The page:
In 2011, venture capital investor Marc Andreessen wrote an opinion piece for The Wall Street Journal titled “Why Software Is Eating the World.” As part of this, he noted that it took 10 years after the wide adoption of the internet—and the dot-com economic bubble—for the new technology to bear fruit and suggested that this timeframe could be applicable to similar technological developments.

In his opinion piece, Marc proposed that software was in the process of revolutionizing the entire human experience. The following 10 years showed how prescient he was. During the decade following Marc’s article, many established industries were disrupted by software. The laggards were replaced. Financial, industrial, agricultural, medical, entertainment, retail, healthcare, education, and defense were all touched and permanently changed by software.

Software was indeed eating the world.

The reaction to the adoption of various forms of artificial intelligence (AI) today leads us to predict a second revolution. According to McKinsey, Generative AI (GenAI) could add the equivalent of $2.6 trillion to $4.4 trillion annually across all industry sectors. “Generative AI is going to be as fundamental as the creation of the microprocessor, the personal computer, the internet, and the mobile phone,” says Microsoft Founder Bill Gates.

Marc’s prophetic headline was soon expanded to: “Software is eating the world, hardware is feeding it, and data is driving it.” Now, software is eating the hardware.

AI is built on complex algorithms whose execution is dominated by data movement, not by data processing that heavily taxes data throughput. The latest types of algorithms implemented in dense or large language models (LLM) called transformers consist of neural networks capable of learning context by tracking relationships in sequential data like the words in a sentence.

Initially, transformers were favored by car manufacturers for designing autonomous driving (AD) algorithms because of their ability to track and learn multiple complex interactions between the environment and the AD vehicle. Today, they are the foundation of GenAI technology.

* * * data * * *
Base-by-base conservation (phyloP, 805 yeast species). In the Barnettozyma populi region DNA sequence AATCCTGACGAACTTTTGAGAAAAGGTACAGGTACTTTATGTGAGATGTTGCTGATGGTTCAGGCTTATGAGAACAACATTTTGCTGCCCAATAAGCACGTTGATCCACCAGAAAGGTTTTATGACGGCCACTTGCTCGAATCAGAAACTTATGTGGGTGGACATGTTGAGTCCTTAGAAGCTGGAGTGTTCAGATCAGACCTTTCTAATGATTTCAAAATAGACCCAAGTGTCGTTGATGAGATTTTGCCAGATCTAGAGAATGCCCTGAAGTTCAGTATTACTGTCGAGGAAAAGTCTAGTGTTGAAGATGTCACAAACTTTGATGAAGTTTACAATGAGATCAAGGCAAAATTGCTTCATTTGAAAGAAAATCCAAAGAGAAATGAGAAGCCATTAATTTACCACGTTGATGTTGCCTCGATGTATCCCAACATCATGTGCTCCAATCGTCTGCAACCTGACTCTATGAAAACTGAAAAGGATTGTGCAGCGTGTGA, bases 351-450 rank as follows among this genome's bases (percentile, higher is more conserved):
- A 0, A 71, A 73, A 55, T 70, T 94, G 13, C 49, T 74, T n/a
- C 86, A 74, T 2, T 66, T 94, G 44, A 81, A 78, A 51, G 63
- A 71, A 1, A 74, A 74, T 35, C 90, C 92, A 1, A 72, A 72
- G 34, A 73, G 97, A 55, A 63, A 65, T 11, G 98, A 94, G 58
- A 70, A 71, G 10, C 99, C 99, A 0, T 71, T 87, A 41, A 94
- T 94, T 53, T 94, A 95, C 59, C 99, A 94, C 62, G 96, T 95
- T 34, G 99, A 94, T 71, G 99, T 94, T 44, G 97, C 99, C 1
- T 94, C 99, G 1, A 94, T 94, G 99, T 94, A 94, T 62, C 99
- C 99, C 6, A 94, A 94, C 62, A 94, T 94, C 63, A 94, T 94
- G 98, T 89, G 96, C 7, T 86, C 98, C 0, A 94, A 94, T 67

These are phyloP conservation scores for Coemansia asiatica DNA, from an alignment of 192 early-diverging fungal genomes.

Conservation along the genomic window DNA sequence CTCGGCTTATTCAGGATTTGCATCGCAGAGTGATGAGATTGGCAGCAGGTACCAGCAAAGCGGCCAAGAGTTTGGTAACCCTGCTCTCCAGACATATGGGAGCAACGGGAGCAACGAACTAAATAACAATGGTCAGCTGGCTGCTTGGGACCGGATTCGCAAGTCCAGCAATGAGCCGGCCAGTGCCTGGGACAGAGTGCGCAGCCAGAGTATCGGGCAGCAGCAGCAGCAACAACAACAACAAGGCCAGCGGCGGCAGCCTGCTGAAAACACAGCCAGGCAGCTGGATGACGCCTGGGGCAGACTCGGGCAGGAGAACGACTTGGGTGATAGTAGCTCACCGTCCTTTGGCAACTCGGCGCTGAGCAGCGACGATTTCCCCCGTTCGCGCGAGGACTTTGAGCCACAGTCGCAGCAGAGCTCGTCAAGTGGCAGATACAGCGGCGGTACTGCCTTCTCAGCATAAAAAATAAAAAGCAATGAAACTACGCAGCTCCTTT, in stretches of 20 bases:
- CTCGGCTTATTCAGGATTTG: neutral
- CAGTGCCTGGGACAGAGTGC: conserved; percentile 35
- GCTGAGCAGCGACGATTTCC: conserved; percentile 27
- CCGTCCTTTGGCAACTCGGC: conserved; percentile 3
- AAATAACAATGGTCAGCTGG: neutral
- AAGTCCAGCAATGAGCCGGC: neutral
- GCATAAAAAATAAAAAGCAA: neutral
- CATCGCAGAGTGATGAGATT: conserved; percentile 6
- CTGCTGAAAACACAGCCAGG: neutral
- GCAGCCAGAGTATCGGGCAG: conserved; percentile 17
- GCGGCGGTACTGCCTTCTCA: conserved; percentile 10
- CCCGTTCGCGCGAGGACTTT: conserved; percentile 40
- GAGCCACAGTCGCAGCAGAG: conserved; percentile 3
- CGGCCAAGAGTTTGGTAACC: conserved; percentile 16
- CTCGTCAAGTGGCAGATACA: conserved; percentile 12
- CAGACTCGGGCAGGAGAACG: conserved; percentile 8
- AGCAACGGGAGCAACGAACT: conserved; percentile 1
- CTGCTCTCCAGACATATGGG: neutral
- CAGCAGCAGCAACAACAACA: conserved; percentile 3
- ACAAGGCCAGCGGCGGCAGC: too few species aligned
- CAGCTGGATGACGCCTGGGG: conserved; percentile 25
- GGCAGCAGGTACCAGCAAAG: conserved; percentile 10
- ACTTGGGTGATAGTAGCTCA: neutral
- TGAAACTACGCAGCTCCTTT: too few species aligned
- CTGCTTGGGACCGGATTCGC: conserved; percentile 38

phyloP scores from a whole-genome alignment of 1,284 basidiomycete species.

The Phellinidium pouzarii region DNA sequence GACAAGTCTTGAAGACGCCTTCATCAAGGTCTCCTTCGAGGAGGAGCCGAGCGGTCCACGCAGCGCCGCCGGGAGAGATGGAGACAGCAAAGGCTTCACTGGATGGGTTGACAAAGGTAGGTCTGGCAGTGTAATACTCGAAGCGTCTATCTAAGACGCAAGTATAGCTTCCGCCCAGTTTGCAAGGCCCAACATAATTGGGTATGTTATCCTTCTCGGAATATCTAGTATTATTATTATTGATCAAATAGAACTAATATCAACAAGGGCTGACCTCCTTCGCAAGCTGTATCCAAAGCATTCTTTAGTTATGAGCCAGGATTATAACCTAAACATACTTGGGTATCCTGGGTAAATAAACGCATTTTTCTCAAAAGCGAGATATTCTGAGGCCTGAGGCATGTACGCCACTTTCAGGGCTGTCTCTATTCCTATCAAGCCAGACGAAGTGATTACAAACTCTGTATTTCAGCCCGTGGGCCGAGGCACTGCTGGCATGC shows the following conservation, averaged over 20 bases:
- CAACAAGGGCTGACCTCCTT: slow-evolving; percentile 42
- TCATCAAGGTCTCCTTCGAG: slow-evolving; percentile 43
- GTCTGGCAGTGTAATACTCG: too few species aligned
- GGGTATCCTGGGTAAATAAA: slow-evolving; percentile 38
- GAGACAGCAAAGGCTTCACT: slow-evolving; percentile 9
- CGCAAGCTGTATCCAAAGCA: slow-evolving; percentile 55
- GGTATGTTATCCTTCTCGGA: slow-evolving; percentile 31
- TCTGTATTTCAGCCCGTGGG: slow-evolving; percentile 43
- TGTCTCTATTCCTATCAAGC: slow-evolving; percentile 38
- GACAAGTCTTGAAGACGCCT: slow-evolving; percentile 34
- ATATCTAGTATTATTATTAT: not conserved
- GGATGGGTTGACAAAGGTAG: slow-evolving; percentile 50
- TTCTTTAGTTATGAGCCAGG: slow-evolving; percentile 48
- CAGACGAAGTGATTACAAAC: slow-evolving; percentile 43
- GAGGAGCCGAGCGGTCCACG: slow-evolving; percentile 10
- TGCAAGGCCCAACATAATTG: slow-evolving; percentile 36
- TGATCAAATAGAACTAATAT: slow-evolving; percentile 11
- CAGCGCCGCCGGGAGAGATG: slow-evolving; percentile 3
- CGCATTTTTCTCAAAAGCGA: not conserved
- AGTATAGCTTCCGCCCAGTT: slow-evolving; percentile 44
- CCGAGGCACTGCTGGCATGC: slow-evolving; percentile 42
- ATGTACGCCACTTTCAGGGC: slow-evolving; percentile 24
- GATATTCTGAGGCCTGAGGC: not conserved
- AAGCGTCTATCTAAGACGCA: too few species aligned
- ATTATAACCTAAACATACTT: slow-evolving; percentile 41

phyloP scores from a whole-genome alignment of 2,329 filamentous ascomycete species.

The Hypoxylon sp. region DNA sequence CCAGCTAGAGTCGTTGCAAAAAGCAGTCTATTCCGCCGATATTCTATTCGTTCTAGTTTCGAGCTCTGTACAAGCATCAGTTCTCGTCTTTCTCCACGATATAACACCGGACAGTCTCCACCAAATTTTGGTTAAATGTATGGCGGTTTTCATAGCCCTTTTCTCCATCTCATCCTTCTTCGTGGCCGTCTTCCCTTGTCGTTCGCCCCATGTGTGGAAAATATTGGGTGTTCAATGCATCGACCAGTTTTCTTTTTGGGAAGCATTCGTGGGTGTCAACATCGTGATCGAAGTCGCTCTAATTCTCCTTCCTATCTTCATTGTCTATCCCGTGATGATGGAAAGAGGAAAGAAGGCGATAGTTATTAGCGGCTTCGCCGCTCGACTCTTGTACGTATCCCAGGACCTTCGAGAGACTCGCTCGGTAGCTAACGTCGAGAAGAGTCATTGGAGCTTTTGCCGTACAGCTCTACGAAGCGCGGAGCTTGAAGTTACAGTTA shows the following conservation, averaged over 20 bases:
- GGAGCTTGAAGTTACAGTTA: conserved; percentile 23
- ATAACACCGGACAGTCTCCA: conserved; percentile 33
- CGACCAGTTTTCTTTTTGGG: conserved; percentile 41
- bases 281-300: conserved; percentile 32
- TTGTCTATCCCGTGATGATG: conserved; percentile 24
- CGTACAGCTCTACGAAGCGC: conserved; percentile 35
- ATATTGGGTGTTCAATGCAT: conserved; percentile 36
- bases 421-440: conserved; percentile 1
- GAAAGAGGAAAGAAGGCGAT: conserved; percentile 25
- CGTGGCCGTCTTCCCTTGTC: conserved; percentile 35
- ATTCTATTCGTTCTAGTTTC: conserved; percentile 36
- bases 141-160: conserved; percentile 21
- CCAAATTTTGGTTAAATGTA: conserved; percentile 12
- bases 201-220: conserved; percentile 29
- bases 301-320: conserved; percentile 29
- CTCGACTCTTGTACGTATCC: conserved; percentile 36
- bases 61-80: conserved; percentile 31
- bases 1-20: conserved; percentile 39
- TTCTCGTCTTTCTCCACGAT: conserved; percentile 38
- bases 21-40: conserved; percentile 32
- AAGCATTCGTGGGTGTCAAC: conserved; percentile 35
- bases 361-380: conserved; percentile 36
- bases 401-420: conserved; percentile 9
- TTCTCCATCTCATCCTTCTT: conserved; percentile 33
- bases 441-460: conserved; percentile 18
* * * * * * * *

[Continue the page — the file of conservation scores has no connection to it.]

Caution prevails. GenAI needs vast amounts of processing power and substantial data communication throughput that must be supported and delivered by the underlying hardware infrastructure. These demanding requirements are necessary to process billions of parameters on every clock cycle.

ChatGPT is living proof with more than 100 million users signed on in less than a year after launching. The number of parameters in the current GPT-4 generation is estimated to have increased to more than one trillion from the previous generation of 175 billion. This means that AI hardware accelerators must scale to handle anywhere from 175 billion to over a trillion parameters stored in memory to execute each user query.

Computing architectures currently in use are not designed to handle this amount of data traffic between processor cores and memories that are typically implemented outside the computing cores. Central processing units (CPUs) are inadequate for the task. Graphics processing units (GPUs) have the performance but not the implementation efficiency.

In fact, almost all computing architectures are inadequate. They force processors to idle while waiting to receive data, especially with GPT-4 where idling is higher than 97% of the time. To put this another way, their efficiency is lower than 3%. A processor with a nominal computing power of one PetaOPS—1015 or 1,000,000,000,000,000 operations-per-second—at this efficiency level produces only about 30 TeraOPS of performance.